Hermes and Ford are conducting trials with ‘hidden’ drivers to help understand how people are likely to respond to autonomous delivery vans.
The specially modified Ford Transit features a number of sensors designed to mimic the look of a fully self-driving vehicle, while a ‘human car seat’ allows a concealed human driver to operate the vehicle in a way that leads others to believe no-one is at the wheel.
Pedestrian couriers will be responsible for loading and unloading the van, aided by a smartphone app that allows the vehicle to be hailed to their location and the cargo doors to be unlocked.
The two-week trial, beginning in Oxford, will help Hermes establish how best to structure their teams to work with driverless vehicles, while Ford will use the study to investigate ways of communicating the intentions of a self-driving vehicle to other road users, particularly pedestrians and cyclists.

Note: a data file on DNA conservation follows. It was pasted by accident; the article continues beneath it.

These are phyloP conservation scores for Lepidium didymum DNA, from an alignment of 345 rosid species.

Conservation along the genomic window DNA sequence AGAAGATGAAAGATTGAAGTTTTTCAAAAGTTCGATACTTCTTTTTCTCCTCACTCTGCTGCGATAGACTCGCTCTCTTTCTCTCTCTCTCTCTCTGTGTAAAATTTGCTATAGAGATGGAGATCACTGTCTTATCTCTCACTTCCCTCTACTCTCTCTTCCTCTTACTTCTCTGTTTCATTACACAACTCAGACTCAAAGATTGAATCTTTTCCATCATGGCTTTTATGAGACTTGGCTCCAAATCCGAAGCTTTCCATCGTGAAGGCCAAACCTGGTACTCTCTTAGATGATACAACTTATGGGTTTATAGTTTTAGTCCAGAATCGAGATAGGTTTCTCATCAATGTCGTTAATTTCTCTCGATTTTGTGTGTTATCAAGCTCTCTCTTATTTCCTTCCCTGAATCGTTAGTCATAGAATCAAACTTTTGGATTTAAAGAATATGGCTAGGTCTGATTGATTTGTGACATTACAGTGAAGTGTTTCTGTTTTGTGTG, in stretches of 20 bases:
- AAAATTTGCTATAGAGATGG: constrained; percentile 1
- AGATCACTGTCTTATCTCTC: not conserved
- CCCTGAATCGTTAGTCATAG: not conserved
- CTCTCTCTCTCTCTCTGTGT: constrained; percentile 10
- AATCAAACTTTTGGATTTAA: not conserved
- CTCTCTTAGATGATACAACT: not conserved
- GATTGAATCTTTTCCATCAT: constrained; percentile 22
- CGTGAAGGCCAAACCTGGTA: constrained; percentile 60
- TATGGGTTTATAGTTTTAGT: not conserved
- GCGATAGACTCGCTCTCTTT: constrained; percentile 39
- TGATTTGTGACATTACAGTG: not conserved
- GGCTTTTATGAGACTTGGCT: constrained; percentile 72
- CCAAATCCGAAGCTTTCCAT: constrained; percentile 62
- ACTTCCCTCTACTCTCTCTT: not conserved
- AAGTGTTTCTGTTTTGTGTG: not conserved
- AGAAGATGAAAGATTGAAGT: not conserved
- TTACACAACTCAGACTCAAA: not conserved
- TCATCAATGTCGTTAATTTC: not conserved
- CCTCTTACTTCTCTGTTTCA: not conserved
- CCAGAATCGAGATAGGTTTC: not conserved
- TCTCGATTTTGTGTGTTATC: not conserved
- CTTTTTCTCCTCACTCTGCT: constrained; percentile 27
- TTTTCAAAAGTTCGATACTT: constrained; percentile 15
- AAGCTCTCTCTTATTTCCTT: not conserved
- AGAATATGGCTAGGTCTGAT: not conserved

Richard Balch, Ford of Europe Director, Autonomous Vehicles and Mobility, said, “As we plan to bring autonomous vehicles to the roads, it is important that we focus not only on enabling the technology, but on enabling our customers’ businesses. Clearly, there is no better way to identify how they may need to adapt than to experience those processes in real life.”
Lynsey Aston, Hermes Head of Product, Innovation and Onboarding, said, “We’re excited to collaborate with Ford on this proof-of-concept trial, which is all about understanding the potential for autonomous vehicles and if they have a role in delivery in the longer-term future. We’re constantly innovating to incubate and then explore concepts like this, and we look forward to the initial findings, which will no doubt be useful on an industry-wide level.”